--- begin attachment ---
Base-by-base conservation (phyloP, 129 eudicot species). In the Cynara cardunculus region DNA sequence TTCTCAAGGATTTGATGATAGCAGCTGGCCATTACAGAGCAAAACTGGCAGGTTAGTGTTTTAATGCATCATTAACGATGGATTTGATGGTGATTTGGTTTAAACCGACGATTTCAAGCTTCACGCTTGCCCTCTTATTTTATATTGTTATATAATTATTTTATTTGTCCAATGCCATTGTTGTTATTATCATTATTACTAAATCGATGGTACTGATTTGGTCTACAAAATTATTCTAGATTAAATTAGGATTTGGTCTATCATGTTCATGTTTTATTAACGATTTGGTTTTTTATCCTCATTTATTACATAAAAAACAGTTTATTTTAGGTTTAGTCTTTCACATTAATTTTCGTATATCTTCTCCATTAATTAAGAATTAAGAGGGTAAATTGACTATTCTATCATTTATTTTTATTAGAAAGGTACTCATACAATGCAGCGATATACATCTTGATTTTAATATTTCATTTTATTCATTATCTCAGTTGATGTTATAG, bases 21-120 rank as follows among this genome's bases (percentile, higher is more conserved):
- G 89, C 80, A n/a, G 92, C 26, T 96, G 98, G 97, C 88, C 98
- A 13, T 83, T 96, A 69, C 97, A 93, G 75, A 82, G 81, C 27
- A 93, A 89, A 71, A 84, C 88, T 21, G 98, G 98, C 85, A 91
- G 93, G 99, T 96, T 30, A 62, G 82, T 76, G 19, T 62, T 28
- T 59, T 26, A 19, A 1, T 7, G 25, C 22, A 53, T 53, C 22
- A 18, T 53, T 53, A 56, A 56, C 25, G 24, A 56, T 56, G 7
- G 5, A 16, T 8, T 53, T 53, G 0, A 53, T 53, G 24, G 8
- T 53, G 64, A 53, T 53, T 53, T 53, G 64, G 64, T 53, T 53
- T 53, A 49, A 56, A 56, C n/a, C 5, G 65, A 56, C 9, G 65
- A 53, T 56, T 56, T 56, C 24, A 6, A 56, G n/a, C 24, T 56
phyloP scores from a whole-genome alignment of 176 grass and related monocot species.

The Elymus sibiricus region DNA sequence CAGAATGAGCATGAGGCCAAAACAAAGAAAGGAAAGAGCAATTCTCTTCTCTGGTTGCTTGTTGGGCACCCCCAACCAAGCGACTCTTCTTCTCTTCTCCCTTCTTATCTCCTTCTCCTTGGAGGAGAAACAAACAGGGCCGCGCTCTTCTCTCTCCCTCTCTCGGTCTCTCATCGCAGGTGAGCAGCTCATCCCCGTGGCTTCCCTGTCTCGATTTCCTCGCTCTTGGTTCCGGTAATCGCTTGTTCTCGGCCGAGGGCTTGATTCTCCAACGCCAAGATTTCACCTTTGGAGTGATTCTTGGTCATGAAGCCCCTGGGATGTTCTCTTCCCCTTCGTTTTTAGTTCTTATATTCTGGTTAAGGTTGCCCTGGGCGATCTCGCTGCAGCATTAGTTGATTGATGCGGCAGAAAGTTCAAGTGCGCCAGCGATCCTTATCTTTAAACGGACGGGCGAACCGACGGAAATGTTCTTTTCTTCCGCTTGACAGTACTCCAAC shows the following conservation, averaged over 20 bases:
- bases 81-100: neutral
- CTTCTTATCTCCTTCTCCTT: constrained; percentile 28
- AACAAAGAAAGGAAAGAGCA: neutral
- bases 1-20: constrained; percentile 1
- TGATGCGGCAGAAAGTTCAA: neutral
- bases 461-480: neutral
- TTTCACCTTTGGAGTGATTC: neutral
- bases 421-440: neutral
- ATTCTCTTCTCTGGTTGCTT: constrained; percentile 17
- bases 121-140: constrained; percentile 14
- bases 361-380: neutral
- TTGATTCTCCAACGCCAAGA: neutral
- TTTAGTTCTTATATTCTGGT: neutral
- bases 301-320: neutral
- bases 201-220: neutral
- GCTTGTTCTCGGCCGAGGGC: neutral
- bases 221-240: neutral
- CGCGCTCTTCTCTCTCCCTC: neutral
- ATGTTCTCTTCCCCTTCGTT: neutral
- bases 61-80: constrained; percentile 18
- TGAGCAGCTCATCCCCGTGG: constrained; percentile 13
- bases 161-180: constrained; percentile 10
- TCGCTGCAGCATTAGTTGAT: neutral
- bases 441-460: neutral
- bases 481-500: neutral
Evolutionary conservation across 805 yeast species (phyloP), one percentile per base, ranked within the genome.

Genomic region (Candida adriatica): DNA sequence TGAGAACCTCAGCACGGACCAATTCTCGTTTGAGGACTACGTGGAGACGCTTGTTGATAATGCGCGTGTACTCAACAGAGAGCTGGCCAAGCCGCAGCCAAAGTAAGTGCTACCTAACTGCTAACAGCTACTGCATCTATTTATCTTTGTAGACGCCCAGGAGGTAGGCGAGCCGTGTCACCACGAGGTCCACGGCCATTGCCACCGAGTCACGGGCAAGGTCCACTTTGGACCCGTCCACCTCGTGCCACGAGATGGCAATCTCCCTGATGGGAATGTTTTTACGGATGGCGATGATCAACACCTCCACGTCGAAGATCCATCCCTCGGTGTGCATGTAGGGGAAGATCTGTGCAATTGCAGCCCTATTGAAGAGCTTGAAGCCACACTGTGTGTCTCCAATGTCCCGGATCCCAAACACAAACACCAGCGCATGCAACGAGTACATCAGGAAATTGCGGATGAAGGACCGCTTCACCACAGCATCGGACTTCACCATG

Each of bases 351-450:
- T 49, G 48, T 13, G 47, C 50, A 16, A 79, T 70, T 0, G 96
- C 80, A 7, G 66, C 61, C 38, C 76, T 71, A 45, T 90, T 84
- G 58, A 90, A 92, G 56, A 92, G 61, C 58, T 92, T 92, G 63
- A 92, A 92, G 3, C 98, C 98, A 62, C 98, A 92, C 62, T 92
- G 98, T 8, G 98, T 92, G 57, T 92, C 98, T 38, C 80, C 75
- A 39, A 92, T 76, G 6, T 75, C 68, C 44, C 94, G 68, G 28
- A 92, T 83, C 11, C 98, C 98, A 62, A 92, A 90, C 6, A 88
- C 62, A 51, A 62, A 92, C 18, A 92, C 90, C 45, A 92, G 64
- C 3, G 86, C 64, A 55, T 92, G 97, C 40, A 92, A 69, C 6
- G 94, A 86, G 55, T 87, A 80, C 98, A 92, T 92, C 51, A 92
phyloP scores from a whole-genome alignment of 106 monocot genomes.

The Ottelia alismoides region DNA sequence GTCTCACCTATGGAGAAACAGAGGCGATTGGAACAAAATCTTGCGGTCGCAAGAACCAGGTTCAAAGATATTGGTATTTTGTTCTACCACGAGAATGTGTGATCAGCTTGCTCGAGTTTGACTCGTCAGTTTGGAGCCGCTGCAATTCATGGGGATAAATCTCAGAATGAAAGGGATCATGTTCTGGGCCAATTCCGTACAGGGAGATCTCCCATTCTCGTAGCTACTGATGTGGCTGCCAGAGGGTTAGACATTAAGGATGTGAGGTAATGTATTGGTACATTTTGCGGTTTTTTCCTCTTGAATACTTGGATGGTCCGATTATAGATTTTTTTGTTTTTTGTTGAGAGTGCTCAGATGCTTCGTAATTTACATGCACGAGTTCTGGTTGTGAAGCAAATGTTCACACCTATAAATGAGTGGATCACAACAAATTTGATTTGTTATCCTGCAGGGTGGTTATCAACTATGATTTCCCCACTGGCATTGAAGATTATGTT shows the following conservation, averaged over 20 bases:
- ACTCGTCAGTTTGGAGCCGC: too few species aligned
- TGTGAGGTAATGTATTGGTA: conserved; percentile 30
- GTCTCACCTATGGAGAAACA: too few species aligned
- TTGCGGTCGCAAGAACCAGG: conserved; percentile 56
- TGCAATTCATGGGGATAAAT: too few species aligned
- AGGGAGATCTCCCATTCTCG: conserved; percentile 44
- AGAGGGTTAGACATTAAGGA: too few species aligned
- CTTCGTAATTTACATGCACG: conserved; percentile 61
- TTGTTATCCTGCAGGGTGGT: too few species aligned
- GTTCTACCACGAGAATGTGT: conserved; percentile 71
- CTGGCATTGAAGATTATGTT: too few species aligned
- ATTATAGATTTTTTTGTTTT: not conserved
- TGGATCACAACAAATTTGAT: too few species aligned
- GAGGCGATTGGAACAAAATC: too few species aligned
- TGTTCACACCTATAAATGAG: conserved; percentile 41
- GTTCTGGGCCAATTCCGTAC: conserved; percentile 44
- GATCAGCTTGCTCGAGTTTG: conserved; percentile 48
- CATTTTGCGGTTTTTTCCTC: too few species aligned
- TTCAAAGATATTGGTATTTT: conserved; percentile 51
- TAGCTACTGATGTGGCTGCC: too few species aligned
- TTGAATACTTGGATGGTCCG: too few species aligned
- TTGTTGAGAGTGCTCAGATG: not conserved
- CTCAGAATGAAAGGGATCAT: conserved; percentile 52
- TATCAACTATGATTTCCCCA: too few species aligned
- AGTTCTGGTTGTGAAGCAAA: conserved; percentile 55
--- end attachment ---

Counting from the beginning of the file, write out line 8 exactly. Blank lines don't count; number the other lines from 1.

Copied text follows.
- G 5, A 16, T 8, T 53, T 53, G 0, A 53, T 53, G 24, G 8